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Monday, October 4, 2010

ESCAPE FROM NEW YORK [Blu-Ray] -- DVD review by porfle

(Blu-Ray comments by Ian Friedman)

After the gritty shoot-em-up thrills of ASSAULT ON PRECINCT 13 and the terrifying suburban horror of HALLOWEEN, writer-director John Carpenter's inner geek went all out with this delirious conglomeration of all the comic books, pulp sci-fi yarns, Clint Eastwood movies, and other deeply-ingrained influences he had rolling around in his fevered mind.  When I saw it for the first time on the big screen, ESCAPE FROM NEW YORK (1981) made a direct connection with my own inner geek, and I mainlined it like heroin from the first notes of that incredibly cool theme music to the last royal screw-over at the fadeout. 

In between, of course, there's the story of how the USA's crime rate has skyrocketed so quickly (in the future world of 1997) that the whole island of Manhattan has been turned into a permanent dumping ground for criminals, from which there is no parole or escape.  When terrorists hijack Air Force One and the President himself ends up as a hostage in the big rotten apple, America's most notorious criminal, "Snake" Plissken, is recruited to go in and rescue him.  He's offered parole for the job, but as an added incentive, tiny explosives are injected into his neck which will explode unless deactivated before the time limit expires.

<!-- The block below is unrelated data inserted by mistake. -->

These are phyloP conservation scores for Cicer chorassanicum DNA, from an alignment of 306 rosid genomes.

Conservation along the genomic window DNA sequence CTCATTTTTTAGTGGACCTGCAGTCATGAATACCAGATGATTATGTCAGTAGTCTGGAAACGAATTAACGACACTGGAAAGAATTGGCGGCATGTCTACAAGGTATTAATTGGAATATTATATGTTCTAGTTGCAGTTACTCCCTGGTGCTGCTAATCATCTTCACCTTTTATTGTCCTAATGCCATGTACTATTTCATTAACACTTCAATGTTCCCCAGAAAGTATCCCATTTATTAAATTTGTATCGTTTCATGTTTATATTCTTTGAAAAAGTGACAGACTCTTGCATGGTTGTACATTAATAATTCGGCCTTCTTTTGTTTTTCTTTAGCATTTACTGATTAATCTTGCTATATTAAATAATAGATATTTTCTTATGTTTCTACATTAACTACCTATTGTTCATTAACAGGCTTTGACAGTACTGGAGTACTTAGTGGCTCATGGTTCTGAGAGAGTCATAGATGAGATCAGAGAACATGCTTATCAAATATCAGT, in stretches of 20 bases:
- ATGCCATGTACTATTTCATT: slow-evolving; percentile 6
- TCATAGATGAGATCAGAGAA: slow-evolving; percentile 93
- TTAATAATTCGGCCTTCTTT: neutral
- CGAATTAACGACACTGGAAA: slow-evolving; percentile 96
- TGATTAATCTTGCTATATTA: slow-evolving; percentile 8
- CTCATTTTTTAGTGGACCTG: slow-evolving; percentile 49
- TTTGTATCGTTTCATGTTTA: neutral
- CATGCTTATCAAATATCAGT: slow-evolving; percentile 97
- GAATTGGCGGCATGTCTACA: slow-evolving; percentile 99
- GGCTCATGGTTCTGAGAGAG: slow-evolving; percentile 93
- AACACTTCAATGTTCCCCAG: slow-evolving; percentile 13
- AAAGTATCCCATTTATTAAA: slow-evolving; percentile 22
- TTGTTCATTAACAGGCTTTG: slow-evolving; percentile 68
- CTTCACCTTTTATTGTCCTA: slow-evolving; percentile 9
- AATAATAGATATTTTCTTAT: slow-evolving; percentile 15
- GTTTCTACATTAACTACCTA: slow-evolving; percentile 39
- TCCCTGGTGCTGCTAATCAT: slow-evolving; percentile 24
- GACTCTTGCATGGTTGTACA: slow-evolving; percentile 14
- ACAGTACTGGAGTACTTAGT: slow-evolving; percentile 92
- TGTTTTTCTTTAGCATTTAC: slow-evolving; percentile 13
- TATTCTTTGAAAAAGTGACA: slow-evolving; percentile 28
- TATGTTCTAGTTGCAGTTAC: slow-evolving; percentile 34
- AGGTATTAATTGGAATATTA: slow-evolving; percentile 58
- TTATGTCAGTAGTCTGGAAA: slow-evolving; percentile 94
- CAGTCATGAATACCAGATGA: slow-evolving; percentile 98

Hard to believe now, but back in '81 nobody took former child actor and Disney star Kurt Russell seriously as an action hero.  His casting could've been a joke if he hadn't managed to pull off his tough-hombre character so well, but long before the film is over we've bought into his hard-as-nails mumbling-Eastwood impression.  With his eyepatch, shaggy mullet, week-old beard, skin-tight pants, black leather boots, and terminally bad attitude, he's a Marvel Comics character come to life.

If the film looks "cheesier" today than it did back then, it's a finely-aged cheese.  Working with his biggest budget yet, Carpenter opens with an impressive shot of the captured Air Force One flying over the heavily-guarded prison wall and into the heart of the city.  Plissken's own entrance into New York via glider, where he lands atop the late, lamented World Trade Center, is less convincing but has its own atmospheric visual charms which are enhanced by the baleful strains of Debussy's "Engulfed Cathedral." 

Not much in the way of SPFX follows, but the rest of the story is enriched by imaginative set design which, while not really taking full advantage of the New York location, is a well-realized and pleasingly grungy dystopia.  The dark skyline with its lifeless skyscrapers, dotted here and there by campfires, makes for an evocative backdrop to the action as Plissken fights his way through brutal gangsters, animalistic marauders, and other freaky denizens of the ruined city to get to the President.